The next major marker of a Listening Enterprise is about how we listen. Merely waiting to talk until after the customer, viewing victory as lowering rep talk time, is not listening – or at least, not how the best organizations listen. This is also not just about putting your “ear to the customer ground” and doubling down on any and all feedback.
The best Listening Enterprises listen in stereo, not mono. More things happen on a given call than ever before. We call this the concurrence rate – many simultaneous issues occurring at the same time – and it has never been higher. Additionally, many important customer experiences happen before, during, and after a customer conversation (and, again, some of this may not even be about the company). Every conversation has context that materially affects its likely path, the potential outcome, and perceived quality (for both the company and the customer). Understanding it all requires listening in a very deep manner. Put differently, keyword spotting just isn’t going to cut it.
The only way to learn what is necessary to improve – what type of language is most connected to the outcomes you care about, what are customers telling you about their world – is to listen in full stereo. Investigate where you fit into the customer’s story, mining two-way exchanges for clues. Unfortunately, too many listen in mono – checking only for script adherence, examining one-sided data sources, trying to make business-impacting decisions on surface-level keyword spotting.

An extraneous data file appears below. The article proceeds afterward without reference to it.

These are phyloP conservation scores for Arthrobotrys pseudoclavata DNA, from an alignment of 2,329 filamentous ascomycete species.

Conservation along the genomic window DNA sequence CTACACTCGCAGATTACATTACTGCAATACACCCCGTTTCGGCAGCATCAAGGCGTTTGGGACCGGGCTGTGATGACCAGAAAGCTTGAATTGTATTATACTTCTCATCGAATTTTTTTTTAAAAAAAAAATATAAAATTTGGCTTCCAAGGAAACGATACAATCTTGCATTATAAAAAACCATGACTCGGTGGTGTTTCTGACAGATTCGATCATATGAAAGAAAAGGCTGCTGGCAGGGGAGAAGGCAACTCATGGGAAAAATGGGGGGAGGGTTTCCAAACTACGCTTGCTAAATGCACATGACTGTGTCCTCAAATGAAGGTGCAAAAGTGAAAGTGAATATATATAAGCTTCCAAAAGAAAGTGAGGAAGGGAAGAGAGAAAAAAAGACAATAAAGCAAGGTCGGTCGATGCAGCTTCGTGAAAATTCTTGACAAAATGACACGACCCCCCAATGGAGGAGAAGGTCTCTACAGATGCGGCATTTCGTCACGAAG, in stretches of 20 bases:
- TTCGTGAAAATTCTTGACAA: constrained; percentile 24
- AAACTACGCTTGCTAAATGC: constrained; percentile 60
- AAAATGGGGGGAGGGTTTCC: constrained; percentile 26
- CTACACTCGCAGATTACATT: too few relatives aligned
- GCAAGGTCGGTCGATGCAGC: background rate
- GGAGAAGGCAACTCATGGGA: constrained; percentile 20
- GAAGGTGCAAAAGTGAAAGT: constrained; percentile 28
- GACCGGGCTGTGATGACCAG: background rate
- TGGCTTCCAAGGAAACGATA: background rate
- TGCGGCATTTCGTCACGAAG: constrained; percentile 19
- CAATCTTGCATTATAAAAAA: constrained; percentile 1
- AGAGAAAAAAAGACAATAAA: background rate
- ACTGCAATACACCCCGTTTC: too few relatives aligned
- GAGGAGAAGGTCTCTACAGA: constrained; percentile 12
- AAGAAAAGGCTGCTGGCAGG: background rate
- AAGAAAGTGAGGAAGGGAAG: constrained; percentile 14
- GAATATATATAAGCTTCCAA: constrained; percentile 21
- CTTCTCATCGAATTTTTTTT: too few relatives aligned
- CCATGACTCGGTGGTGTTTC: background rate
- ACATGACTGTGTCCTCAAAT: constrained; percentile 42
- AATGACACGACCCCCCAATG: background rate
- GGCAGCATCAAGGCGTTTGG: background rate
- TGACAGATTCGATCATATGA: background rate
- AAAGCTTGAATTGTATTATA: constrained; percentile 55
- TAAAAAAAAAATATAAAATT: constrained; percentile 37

Listening in stereo in service settings may start with determining what caused the call? In sales, what led the customer to accept the call? What is the customer’s history that informs their perspective? Where are they in their decision cycle? Who else may weigh in on the decision to buy, stay, or leave? Understanding the language used in these situations – by both rep and customer – profoundly informs the company’s perspective on engagement effectiveness and strategic efficacy.
One Tethr customer in the Financial Services space routinely pulls what we’d call ‘stereo reports’, where conditions are clearly set to allow for a contextualized understanding. It is much easier to ascertain why certain sales objections are particularly thorny when analyzed in context for how different types of agents respond. Another Tethr customer in Telecom space uses these stereo-style reports that surface customer context to correlate customer Effort – a known driver of customer disloyalty – with specific language uttered by both agent and customer.
Think of this almost as a grand exercise in decoding customer language by examining it within the context of phrases your team uses and the factors surrounding their continued connection to your company. With that knowledge, you can then better understand what’s broken in the customer experience and begin the process of fixing.
Stepping back, listening in stereo makes sense because customers operate in stereo, not mono. By listening for customer context in this way, you can generate far more powerful insights about customer experiences that drive real loyalty and economic outcomes.
Want to learn more about how Tethr is helping customers listen in stereo to transform their business? Click here to request a demo!
Note: When we reference stereo and mono in this post, we’re not talking about literal audio recordings. It’s a metaphor. Tethr can help you take a “stereo” approach to customer listening even if you’re recording in mono.